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( 5 )


Players alternately add tiles to the first or last letter of a word in the middle of the table, creating a continuous "snake" of new words.

For more word game fun, check out the brand new Pears in Pairs...
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$13.56 price
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More About This Product


Players alternately add tiles to the first or last letter of a word in the middle of the table, creating a continuous "snake" of new words.

For more word game fun, check out the brand new Pears in Pairs and the original Bananagrams!

For ages 5 and up.

For 2 - 6 players.

Small Parts-Choking Hazard not for children under 3 years of age
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Product Details

  • UPC: 094922230331
  • Manufacturer: Bananagram
  • Publication date: 5/1/2009

Customer Reviews

Average Rating 4.5
( 5 )
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Sort by: Showing all of 5 Customer Reviews
  • Posted February 9, 2010

    I Also Recommend:

    More substance than Mexican Train; More friendly to table talk than Scrabble.

    Appletters is among the second wave of "fruit bowl" word games after Bananagrams. Like its predecessor it comes in a visually appealing cloth package but with red-colored letter tiles of a slightly larger and thicker variety.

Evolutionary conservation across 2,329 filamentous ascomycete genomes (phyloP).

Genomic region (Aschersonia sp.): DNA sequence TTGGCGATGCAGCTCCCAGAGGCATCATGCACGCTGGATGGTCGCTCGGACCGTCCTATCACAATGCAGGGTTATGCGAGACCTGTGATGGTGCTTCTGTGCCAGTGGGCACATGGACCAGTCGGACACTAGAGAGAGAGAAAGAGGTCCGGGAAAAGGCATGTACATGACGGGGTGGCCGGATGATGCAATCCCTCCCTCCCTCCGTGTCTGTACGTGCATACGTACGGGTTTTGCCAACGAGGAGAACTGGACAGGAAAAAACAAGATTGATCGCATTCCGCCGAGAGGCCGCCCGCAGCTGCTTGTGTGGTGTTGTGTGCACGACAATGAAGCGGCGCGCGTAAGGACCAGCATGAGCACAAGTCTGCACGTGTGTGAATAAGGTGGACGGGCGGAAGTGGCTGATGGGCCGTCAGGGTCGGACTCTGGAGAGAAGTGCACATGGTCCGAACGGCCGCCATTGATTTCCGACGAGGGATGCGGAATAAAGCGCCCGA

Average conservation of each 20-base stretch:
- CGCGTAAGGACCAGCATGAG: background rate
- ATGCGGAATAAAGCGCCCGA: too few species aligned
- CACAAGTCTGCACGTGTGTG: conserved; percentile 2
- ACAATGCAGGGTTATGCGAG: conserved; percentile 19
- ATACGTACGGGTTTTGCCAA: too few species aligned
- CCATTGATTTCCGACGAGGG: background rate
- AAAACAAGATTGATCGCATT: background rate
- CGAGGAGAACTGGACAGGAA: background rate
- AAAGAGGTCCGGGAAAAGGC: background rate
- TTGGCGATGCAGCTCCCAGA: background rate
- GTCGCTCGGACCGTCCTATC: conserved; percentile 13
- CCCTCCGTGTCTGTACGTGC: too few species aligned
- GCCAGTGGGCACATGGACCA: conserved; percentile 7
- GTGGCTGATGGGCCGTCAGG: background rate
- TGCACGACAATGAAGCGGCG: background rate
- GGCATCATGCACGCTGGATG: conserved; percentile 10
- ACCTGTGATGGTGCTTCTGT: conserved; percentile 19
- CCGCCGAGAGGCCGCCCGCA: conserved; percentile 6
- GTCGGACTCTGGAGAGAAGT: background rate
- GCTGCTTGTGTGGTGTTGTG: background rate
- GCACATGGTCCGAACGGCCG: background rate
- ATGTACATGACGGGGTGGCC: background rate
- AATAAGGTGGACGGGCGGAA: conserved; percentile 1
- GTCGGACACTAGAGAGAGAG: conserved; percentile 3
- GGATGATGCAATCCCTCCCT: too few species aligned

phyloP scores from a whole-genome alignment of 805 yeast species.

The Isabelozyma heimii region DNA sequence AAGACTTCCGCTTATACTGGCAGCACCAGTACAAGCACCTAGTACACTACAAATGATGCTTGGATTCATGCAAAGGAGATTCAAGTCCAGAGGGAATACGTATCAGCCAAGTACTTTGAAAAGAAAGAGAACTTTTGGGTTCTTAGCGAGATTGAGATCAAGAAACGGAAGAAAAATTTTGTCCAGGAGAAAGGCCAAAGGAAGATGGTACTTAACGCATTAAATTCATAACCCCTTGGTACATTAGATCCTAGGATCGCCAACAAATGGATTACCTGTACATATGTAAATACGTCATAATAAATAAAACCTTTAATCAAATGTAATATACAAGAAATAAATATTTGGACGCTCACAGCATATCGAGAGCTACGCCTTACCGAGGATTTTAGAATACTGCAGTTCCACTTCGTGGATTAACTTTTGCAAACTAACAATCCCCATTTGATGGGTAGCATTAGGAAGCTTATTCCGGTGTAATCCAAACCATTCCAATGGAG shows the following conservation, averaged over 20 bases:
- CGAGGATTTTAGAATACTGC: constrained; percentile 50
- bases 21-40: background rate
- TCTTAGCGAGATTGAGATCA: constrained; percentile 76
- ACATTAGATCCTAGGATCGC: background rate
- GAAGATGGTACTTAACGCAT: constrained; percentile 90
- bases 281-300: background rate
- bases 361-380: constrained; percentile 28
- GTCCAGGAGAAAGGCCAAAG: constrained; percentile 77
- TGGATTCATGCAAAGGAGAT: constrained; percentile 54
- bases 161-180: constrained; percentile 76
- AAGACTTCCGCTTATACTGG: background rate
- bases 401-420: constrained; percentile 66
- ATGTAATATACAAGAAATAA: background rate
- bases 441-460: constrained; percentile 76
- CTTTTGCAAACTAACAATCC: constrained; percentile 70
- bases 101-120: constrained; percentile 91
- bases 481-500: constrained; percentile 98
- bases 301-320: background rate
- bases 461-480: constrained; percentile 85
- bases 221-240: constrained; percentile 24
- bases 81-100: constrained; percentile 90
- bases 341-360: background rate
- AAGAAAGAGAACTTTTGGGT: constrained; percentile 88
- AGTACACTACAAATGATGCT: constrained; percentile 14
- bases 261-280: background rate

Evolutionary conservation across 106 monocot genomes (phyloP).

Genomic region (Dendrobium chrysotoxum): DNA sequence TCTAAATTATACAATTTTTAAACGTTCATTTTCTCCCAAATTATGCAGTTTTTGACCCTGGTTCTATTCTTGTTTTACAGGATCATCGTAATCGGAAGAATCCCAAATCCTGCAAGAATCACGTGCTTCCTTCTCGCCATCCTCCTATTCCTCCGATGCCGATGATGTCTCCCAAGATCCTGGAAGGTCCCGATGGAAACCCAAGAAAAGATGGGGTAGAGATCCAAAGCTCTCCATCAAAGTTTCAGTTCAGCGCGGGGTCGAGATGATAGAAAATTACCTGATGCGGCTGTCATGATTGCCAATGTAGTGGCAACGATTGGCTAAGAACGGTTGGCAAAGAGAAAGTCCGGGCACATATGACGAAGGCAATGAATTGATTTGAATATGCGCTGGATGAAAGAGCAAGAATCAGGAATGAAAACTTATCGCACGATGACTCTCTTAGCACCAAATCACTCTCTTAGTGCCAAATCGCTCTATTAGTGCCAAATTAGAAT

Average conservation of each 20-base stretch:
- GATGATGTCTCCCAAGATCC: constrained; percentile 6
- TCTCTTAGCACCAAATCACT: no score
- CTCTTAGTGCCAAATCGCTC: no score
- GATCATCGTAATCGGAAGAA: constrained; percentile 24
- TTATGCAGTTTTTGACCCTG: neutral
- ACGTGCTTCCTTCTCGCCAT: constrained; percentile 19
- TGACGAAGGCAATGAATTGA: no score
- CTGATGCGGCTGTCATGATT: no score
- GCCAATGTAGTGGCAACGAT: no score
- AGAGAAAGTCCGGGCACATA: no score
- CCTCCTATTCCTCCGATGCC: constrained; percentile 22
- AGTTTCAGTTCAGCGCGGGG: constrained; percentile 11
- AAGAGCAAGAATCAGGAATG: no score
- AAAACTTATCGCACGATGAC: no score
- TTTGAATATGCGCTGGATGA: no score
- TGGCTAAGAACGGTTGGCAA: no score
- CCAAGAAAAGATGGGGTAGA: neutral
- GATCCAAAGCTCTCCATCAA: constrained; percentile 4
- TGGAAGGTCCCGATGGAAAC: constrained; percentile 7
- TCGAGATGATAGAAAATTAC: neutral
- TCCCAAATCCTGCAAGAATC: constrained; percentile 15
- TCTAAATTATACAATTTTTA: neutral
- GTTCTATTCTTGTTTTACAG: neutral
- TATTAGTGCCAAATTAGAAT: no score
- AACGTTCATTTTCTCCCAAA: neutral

An Appletters round plays about as fast as a Bananagrams round (10 minutes or so) but doesn't feel as fast because the energetic "multi-player crossword solitaire" aspect of the latter is gone. Instead game play results in a single dominos-like "worm" that snakes its way from either end across the table as it is built; Each player on their turn builds a word onto either end of the central worm from among their available tiles, merely trying to empty their hand first. Words earn no value other than being letter tiles that have been played out from one's hand. Only if one can't play does one draw more tiles.

    The domino-like restriction that the beginning or ending letter of one's word to play must build on the last letter on either end of the "word worm" is a fresh mechanism in the world of word games that usually follow the Scrabble-type crossword style. It's not a more challenging game than Bananagrams, but certainly more friendly to table talk. Like its sister games Appletters loses the tile scoring that can slow down play and table conversation when compared to a game like Scrabble. In exchange there is less a sense of win satisfaction.

    We never had a round that extinguished all 110 tiles in the supply. (Bananagrams has 144 tiles for comparison.) The Appletters tile supply amount and letter balance seems well considered.